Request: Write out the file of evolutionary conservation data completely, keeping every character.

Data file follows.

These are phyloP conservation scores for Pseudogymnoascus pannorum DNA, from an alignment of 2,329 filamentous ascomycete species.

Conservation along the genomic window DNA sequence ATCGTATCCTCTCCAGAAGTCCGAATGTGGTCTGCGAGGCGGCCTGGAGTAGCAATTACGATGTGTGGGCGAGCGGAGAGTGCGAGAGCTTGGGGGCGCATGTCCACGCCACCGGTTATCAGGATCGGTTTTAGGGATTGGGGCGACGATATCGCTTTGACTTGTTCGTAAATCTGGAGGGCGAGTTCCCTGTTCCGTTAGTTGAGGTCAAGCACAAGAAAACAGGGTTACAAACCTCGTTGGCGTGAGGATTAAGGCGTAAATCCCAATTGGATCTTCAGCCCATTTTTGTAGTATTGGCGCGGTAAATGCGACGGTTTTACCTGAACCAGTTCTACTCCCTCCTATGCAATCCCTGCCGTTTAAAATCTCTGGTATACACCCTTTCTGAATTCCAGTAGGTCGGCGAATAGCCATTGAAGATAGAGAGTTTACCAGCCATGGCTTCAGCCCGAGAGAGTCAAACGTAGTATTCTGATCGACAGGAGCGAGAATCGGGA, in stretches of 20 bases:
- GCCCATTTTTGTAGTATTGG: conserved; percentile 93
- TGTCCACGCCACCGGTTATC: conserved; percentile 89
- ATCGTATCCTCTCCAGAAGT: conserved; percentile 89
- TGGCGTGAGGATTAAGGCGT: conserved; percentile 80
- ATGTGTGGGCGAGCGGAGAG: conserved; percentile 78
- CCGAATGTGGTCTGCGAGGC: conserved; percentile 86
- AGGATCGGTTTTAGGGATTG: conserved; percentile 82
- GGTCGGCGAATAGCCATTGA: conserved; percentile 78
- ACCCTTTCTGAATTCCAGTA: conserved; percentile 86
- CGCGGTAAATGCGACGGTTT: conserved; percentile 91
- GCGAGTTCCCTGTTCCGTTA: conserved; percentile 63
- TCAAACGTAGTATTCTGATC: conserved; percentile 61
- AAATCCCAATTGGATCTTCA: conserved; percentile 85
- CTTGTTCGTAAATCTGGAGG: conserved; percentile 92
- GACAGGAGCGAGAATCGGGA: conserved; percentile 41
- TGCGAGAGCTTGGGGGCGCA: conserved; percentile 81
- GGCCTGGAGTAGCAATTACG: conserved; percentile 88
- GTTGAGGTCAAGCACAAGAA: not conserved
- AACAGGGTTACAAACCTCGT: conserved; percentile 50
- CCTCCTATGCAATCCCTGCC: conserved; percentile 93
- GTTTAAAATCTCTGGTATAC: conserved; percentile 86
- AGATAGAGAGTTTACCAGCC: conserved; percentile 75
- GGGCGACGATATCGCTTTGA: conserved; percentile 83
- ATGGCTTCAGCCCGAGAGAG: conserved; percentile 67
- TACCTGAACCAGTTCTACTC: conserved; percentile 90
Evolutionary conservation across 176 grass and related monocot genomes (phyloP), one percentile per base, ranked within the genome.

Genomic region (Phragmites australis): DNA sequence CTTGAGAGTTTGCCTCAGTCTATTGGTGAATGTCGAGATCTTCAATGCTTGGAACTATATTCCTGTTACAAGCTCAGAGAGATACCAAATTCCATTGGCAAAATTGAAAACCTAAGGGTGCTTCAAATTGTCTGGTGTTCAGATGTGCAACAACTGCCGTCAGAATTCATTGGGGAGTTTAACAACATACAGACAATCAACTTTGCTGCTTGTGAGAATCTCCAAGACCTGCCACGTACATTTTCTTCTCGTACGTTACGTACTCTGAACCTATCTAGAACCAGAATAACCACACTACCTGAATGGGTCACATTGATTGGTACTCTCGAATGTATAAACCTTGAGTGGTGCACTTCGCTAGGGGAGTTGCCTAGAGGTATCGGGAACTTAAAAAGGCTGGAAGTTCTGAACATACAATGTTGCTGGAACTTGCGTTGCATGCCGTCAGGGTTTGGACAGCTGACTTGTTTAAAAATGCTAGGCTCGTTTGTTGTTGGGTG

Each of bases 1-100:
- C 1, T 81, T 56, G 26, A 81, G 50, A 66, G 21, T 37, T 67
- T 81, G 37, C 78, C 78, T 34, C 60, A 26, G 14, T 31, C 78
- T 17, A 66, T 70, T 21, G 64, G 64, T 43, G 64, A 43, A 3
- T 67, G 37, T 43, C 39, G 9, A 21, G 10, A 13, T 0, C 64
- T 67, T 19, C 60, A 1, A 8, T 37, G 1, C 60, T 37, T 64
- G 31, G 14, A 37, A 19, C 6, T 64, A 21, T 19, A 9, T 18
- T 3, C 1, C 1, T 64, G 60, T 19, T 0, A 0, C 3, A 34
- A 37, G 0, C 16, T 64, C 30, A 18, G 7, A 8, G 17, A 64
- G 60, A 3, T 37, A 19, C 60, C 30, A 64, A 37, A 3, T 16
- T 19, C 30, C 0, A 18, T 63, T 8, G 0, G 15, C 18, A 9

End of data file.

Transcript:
These are phyloP conservation scores for Pseudogymnoascus pannorum DNA, from an alignment of 2,329 filamentous ascomycete species.

Conservation along the genomic window DNA sequence ATCGTATCCTCTCCAGAAGTCCGAATGTGGTCTGCGAGGCGGCCTGGAGTAGCAATTACGATGTGTGGGCGAGCGGAGAGTGCGAGAGCTTGGGGGCGCATGTCCACGCCACCGGTTATCAGGATCGGTTTTAGGGATTGGGGCGACGATATCGCTTTGACTTGTTCGTAAATCTGGAGGGCGAGTTCCCTGTTCCGTTAGTTGAGGTCAAGCACAAGAAAACAGGGTTACAAACCTCGTTGGCGTGAGGATTAAGGCGTAAATCCCAATTGGATCTTCAGCCCATTTTTGTAGTATTGGCGCGGTAAATGCGACGGTTTTACCTGAACCAGTTCTACTCCCTCCTATGCAATCCCTGCCGTTTAAAATCTCTGGTATACACCCTTTCTGAATTCCAGTAGGTCGGCGAATAGCCATTGAAGATAGAGAGTTTACCAGCCATGGCTTCAGCCCGAGAGAGTCAAACGTAGTATTCTGATCGACAGGAGCGAGAATCGGGA, in stretches of 20 bases:
- GCCCATTTTTGTAGTATTGG: conserved; percentile 93
- TGTCCACGCCACCGGTTATC: conserved; percentile 89
- ATCGTATCCTCTCCAGAAGT: conserved; percentile 89
- TGGCGTGAGGATTAAGGCGT: conserved; percentile 80
- ATGTGTGGGCGAGCGGAGAG: conserved; percentile 78
- CCGAATGTGGTCTGCGAGGC: conserved; percentile 86
- AGGATCGGTTTTAGGGATTG: conserved; percentile 82
- GGTCGGCGAATAGCCATTGA: conserved; percentile 78
- ACCCTTTCTGAATTCCAGTA: conserved; percentile 86
- CGCGGTAAATGCGACGGTTT: conserved; percentile 91
- GCGAGTTCCCTGTTCCGTTA: conserved; percentile 63
- TCAAACGTAGTATTCTGATC: conserved; percentile 61
- AAATCCCAATTGGATCTTCA: conserved; percentile 85
- CTTGTTCGTAAATCTGGAGG: conserved; percentile 92
- GACAGGAGCGAGAATCGGGA: conserved; percentile 41
- TGCGAGAGCTTGGGGGCGCA: conserved; percentile 81
- GGCCTGGAGTAGCAATTACG: conserved; percentile 88
- GTTGAGGTCAAGCACAAGAA: not conserved
- AACAGGGTTACAAACCTCGT: conserved; percentile 50
- CCTCCTATGCAATCCCTGCC: conserved; percentile 93
- GTTTAAAATCTCTGGTATAC: conserved; percentile 86
- AGATAGAGAGTTTACCAGCC: conserved; percentile 75
- GGGCGACGATATCGCTTTGA: conserved; percentile 83
- ATGGCTTCAGCCCGAGAGAG: conserved; percentile 67
- TACCTGAACCAGTTCTACTC: conserved; percentile 90
Evolutionary conservation across 176 grass and related monocot genomes (phyloP), one percentile per base, ranked within the genome.

Genomic region (Phragmites australis): DNA sequence CTTGAGAGTTTGCCTCAGTCTATTGGTGAATGTCGAGATCTTCAATGCTTGGAACTATATTCCTGTTACAAGCTCAGAGAGATACCAAATTCCATTGGCAAAATTGAAAACCTAAGGGTGCTTCAAATTGTCTGGTGTTCAGATGTGCAACAACTGCCGTCAGAATTCATTGGGGAGTTTAACAACATACAGACAATCAACTTTGCTGCTTGTGAGAATCTCCAAGACCTGCCACGTACATTTTCTTCTCGTACGTTACGTACTCTGAACCTATCTAGAACCAGAATAACCACACTACCTGAATGGGTCACATTGATTGGTACTCTCGAATGTATAAACCTTGAGTGGTGCACTTCGCTAGGGGAGTTGCCTAGAGGTATCGGGAACTTAAAAAGGCTGGAAGTTCTGAACATACAATGTTGCTGGAACTTGCGTTGCATGCCGTCAGGGTTTGGACAGCTGACTTGTTTAAAAATGCTAGGCTCGTTTGTTGTTGGGTG

Each of bases 1-100:
- C 1, T 81, T 56, G 26, A 81, G 50, A 66, G 21, T 37, T 67
- T 81, G 37, C 78, C 78, T 34, C 60, A 26, G 14, T 31, C 78
- T 17, A 66, T 70, T 21, G 64, G 64, T 43, G 64, A 43, A 3
- T 67, G 37, T 43, C 39, G 9, A 21, G 10, A 13, T 0, C 64
- T 67, T 19, C 60, A 1, A 8, T 37, G 1, C 60, T 37, T 64
- G 31, G 14, A 37, A 19, C 6, T 64, A 21, T 19, A 9, T 18
- T 3, C 1, C 1, T 64, G 60, T 19, T 0, A 0, C 3, A 34
- A 37, G 0, C 16, T 64, C 30, A 18, G 7, A 8, G 17, A 64
- G 60, A 3, T 37, A 19, C 60, C 30, A 64, A 37, A 3, T 16
- T 19, C 30, C 0, A 18, T 63, T 8, G 0, G 15, C 18, A 9